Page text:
Easter Island stone sculptures which are not moai
The artistic inclinations of the Rapa Nui people have not gone away just because the old civilisation has gone. Art and artists are still part of cultural life on the island. I managed to meet two artists without even trying.
For example, along the southwest coastline, from the Hanga Roa jetty to Tahai Archaeological complex, you can find stone sculptures by the sea.
Other Things To Do on Easter Island in 7 Days
With seven days on Easter Island, you can also add activities to personalise your trip. Here are some ideas:
1. Check out Rapa Nui culture
You can attend a Polynesian dance performance on most evenings. Along the high street of Hanga Roa you’ll come across signs indicating one of two performance organisers. I noticed that they seem to alternate the performance days between them. The shows usually include dinner. I meant to book myself to one of them, but somehow never actually did.
In terms of crafts, you could go souvenir shopping at the Mercado Artesanal. Aside from the typical souvenirs, you can find here copies of the Rapa Nui lost script of rongorongo, written on bark or carved in wood. A popular jewelry material is a kind of bright red seed, which are among the trees that still grow on the island.
Polynesian crafts and jewelry often involve seashells, for obvious reasons. However, seashell souvenirs can quickly become unsustainable to the local ecology. So it’s best not to purchase these souvenirs. Of course, if you’re gifted something by a local Polynesian, that’s a bit different.
2. Do some scuba diving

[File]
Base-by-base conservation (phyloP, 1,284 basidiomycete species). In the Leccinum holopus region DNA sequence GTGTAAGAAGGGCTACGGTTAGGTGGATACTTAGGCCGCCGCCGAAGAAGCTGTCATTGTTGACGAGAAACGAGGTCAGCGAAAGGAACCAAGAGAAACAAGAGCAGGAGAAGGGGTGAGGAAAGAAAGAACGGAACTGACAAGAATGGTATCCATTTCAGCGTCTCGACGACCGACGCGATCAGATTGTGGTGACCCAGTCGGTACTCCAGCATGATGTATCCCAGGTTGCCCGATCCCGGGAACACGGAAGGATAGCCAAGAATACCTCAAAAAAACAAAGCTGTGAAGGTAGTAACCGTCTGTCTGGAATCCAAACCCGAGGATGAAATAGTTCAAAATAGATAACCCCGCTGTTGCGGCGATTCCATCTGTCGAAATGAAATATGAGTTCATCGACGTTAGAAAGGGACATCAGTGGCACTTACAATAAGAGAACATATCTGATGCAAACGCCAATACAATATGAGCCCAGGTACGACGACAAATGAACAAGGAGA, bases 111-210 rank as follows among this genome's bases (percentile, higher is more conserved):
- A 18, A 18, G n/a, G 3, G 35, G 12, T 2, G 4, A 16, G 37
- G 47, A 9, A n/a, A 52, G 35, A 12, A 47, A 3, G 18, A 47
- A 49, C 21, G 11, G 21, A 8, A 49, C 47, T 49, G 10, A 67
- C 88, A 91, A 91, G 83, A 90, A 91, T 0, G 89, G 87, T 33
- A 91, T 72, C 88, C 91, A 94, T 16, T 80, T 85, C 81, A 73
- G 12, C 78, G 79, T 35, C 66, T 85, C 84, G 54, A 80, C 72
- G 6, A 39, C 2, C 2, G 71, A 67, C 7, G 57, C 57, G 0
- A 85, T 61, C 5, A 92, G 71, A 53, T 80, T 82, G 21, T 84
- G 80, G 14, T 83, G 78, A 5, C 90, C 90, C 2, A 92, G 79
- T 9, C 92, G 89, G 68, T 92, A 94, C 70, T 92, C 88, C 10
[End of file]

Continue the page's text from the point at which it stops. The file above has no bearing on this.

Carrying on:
Despite being a diver, it didn’t occur to me to dive in Easter Island, until much later (but at least not after arrival!). There are a few scuba diving centres at Hanga Roa to choose from. Be warned that Easter Island is a lone volcanic outcrop surrounded by the Pacific; though tropical, diving in its waters could be colder than you expect!
3. Join a Polynesian Sunday church service
Especially for Christians: Present day Rapa Nui are Christian. The Catholic church is interesting in that it has Polynesian motifs, and hymns were sung in Rapa Nui.
There’s a nice shady park area next to this church, if you just want to listen to the hymns but not actually go to services yourself. It’s small, but pleasant enough. Conveniently, the artisanal market is next to this park.
4. Hike around Rapa Nui and explore the island caves
Here’s a tip: there are many more moai than the ones at the main ceremonial platforms. Actually, they are all over the island. Most of them are toppled, some of them are restored, and some not. I would have enjoyed looking for them and seeing how many I could find.
There are also little caves on Rapa Nui which are signposted, but not marked on the tourist map. I would have enjoyed searching them out as well.
5. Hike up Maunga Terevaka